#include <stdio.h> 

int main(void)
{   
    FILE *file = fopen("test", "r");

    char *line = 0;
    int   line_length = 0;
    getline(&line, &line_length, file);

    printf("%s\n", line);
    printf("Line length: %d\n", line_length);
}

getline() has two output parameter: one for the buffer and the other for the length of the line that was read in.

Summary

Double pointers are a challenge to many beginners immediately when first learned. As you become more comfortable with the idea of double pointers and use them when necessary in your own code, you start to think how silly that once you were afraid of double pointers.

And now I send you off with your new knowlegde!

Posted on by:

Discussion

markdown guide
 

Probably worth noting as well, one of the more common uses:

int main(int argc, char** argv)

In this case, it's used as an array of char *, your program arguments.

 

Couldn't getline have returned a struct? Why is an output parameter necessary to begin with?

I think it's obvious I'm not a C guy, get over it ;-)

 

A struct is several bytes long, and you'd need to add in the cost of getline's return value as well. These values have to be pushed onto the stack, and then pulled back off and copied again into the receiving struct. That costs valuable processor cycles, but also it's a hidden cost that's not intuitive from reading the code, and therefore goes against C's design.

What might have been better is you have passed in a pointer to a struct, which would have involved fewer pushes and pops to stack - though with modern calling conventions the function arguments and return are in registers anyway, I think.

 

The cost is not intuitive, I see.

 

Maybe, but the POSIX people decided to use an output parameter.

 

That's not a maybe ;-)

I was asking about the design decision itself.

The return value of getline() is the number of characters read. Because this return value is already in use, they decided an output parameter for the contents would be sufficient.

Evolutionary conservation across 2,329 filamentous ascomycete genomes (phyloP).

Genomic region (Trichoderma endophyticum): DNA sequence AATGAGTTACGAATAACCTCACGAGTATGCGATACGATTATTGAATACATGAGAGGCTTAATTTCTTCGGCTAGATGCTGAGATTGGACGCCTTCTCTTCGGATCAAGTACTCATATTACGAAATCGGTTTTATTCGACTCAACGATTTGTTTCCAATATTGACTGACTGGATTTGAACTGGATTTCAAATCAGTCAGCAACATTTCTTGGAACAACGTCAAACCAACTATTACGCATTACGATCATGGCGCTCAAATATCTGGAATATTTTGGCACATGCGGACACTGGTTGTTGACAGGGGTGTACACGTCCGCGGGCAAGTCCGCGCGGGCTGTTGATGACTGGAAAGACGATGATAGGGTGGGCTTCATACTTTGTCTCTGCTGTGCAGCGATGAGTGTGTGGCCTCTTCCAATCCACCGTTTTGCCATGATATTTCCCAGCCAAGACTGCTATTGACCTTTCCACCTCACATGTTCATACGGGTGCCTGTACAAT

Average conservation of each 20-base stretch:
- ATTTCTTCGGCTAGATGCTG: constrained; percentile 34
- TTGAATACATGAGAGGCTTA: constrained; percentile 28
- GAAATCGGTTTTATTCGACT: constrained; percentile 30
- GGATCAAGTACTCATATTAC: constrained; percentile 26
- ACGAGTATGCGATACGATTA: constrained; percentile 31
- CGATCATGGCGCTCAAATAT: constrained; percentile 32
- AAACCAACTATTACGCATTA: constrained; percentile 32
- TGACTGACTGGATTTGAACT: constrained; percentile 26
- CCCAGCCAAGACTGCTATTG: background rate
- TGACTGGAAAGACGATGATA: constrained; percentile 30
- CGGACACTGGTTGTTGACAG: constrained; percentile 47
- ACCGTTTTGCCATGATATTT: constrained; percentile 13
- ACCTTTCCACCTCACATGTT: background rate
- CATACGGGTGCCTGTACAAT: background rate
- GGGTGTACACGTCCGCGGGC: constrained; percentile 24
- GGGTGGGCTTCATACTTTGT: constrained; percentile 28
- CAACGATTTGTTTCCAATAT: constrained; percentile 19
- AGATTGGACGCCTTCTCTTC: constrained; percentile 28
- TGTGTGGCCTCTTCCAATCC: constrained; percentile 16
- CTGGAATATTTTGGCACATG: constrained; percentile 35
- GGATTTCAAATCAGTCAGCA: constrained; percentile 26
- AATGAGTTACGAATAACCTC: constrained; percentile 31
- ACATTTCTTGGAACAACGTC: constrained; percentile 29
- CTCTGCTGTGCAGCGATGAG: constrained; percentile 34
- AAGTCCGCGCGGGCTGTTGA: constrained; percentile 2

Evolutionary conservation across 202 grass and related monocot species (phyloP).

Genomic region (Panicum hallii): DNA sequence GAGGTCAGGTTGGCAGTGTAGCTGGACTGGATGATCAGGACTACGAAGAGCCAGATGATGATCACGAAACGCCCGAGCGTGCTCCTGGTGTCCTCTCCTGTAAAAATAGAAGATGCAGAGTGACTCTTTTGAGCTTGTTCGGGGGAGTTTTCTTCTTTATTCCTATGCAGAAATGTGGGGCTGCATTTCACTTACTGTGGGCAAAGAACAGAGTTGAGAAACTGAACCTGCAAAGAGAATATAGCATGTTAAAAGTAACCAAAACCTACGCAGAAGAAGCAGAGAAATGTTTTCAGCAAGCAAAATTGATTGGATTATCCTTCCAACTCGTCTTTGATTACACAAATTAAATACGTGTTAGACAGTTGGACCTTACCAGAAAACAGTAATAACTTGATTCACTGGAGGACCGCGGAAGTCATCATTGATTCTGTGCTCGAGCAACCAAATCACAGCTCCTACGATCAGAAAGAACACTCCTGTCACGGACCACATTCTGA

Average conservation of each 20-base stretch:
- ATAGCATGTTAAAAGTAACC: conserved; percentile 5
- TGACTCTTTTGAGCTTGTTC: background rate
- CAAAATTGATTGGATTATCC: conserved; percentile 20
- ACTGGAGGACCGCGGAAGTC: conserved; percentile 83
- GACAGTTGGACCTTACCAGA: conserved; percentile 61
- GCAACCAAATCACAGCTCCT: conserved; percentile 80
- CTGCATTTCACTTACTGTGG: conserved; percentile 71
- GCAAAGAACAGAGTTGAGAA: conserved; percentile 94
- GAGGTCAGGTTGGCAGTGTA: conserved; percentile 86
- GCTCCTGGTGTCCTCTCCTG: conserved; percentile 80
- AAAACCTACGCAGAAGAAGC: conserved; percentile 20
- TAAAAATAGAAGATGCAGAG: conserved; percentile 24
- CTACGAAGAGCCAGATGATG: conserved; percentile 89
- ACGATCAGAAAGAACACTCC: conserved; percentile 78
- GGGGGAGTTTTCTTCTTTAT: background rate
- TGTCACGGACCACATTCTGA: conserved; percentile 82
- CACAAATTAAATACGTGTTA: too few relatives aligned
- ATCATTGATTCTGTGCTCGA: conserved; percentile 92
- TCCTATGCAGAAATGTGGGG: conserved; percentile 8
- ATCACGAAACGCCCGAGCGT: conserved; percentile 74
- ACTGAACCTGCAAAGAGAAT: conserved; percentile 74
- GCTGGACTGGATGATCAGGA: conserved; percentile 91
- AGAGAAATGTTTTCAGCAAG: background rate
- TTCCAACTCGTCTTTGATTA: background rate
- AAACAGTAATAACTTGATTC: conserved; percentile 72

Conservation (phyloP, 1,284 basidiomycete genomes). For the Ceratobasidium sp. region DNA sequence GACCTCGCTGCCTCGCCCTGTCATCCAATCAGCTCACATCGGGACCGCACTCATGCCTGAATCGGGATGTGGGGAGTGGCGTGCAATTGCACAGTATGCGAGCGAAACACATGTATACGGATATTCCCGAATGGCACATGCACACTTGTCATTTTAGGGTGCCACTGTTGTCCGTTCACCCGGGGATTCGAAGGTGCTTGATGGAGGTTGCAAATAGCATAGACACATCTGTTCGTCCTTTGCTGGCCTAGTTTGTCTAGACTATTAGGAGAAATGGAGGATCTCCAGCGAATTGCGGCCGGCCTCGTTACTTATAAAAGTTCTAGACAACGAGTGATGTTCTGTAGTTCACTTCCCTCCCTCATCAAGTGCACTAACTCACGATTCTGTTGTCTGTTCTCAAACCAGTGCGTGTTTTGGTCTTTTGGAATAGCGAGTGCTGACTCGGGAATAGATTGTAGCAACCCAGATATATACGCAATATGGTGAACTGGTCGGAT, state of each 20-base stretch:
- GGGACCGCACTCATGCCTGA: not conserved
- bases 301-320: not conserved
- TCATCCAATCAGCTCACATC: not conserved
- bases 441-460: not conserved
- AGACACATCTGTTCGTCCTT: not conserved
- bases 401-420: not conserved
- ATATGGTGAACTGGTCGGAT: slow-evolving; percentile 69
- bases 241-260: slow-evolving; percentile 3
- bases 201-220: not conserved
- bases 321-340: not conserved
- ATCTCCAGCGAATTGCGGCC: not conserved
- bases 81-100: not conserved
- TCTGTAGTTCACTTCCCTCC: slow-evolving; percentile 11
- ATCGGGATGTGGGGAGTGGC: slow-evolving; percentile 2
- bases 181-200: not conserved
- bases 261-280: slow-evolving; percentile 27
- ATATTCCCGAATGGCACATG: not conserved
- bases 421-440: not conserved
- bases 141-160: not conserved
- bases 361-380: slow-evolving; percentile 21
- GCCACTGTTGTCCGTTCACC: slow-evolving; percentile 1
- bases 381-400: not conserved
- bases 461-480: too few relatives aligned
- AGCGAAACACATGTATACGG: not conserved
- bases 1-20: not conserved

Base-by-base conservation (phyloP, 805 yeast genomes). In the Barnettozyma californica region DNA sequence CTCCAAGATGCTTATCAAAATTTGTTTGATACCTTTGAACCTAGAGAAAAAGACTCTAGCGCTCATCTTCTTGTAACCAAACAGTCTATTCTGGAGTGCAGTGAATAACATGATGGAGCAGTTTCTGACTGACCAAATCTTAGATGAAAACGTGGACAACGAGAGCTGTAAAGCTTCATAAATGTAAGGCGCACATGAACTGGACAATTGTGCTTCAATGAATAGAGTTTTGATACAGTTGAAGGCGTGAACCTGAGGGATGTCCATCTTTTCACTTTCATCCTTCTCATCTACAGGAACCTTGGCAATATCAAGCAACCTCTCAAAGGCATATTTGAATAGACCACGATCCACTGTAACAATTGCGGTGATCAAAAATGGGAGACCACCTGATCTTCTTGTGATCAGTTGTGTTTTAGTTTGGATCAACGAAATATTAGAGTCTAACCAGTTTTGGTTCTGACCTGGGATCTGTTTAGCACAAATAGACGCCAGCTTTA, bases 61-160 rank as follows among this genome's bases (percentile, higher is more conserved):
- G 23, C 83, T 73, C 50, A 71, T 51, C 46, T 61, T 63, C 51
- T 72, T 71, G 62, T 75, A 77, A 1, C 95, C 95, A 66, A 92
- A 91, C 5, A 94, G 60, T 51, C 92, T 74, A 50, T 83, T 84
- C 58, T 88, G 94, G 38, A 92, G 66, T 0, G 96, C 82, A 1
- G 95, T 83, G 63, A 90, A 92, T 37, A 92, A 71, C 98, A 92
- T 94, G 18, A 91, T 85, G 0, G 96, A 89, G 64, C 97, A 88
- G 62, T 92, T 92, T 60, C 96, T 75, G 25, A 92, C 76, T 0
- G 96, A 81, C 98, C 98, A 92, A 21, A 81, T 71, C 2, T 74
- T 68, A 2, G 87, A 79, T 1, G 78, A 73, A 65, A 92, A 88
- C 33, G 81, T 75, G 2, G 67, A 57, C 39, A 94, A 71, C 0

A comment above made sense. It was in use doesn't justify the design.

A struct is several bytes long, and you'd need to add in the cost of getline's return value as well. These values have to be pushed onto the stack, and then pulled back off and copied again into the receiving struct. That costs valuable processor cycles, but also it's a hidden cost that's not intuitive from reading the code, and therefore goes against C's design.

 

So, what is a double pointer? Well, if a regular pointer is to refer to an object in memory, then a double pointer is a variable that points to another pointer which in turn, points to an object in memory.

Love this simple explanation, thanks for sharing!

Alternatively this here is by far the best explanation for pointers/double pointers in my opinion. He makes them seem like they are nothing hard to comprehend.

 

It might be worth emphacising the value of typedefs to represent the semantics of the pointer "types". This reduces errors resulting from the confusion that your article alludes to by making double pointers look and act like single pointers. More a topic for the value of typedefs, but their usage can keep clear in one's mind, the usage and intent of the elements, pointer, double pointer, n-pointer, or no pointer.

 

In C++, there is another way to code a double pointer (*&). See stackoverflow.com/a/5789842/5652483

 

That's a reference to a pointer, not a double pointer.

 

I remember the first time, i saw pointers, they were mysterious and a little scary but the idea of directly dealing with the underlying memory was very captivating, so i ended up learning quite a lot about pointers.

 

Very well explained, remember learning them and It just blew me into oblivion. Would be interesting to see how someone could explain double pointers in the #explainlikeimfive way

 

Arrows and boxes, a good old fashioned diagram is what is called for. :)

I might take that challenge on another day.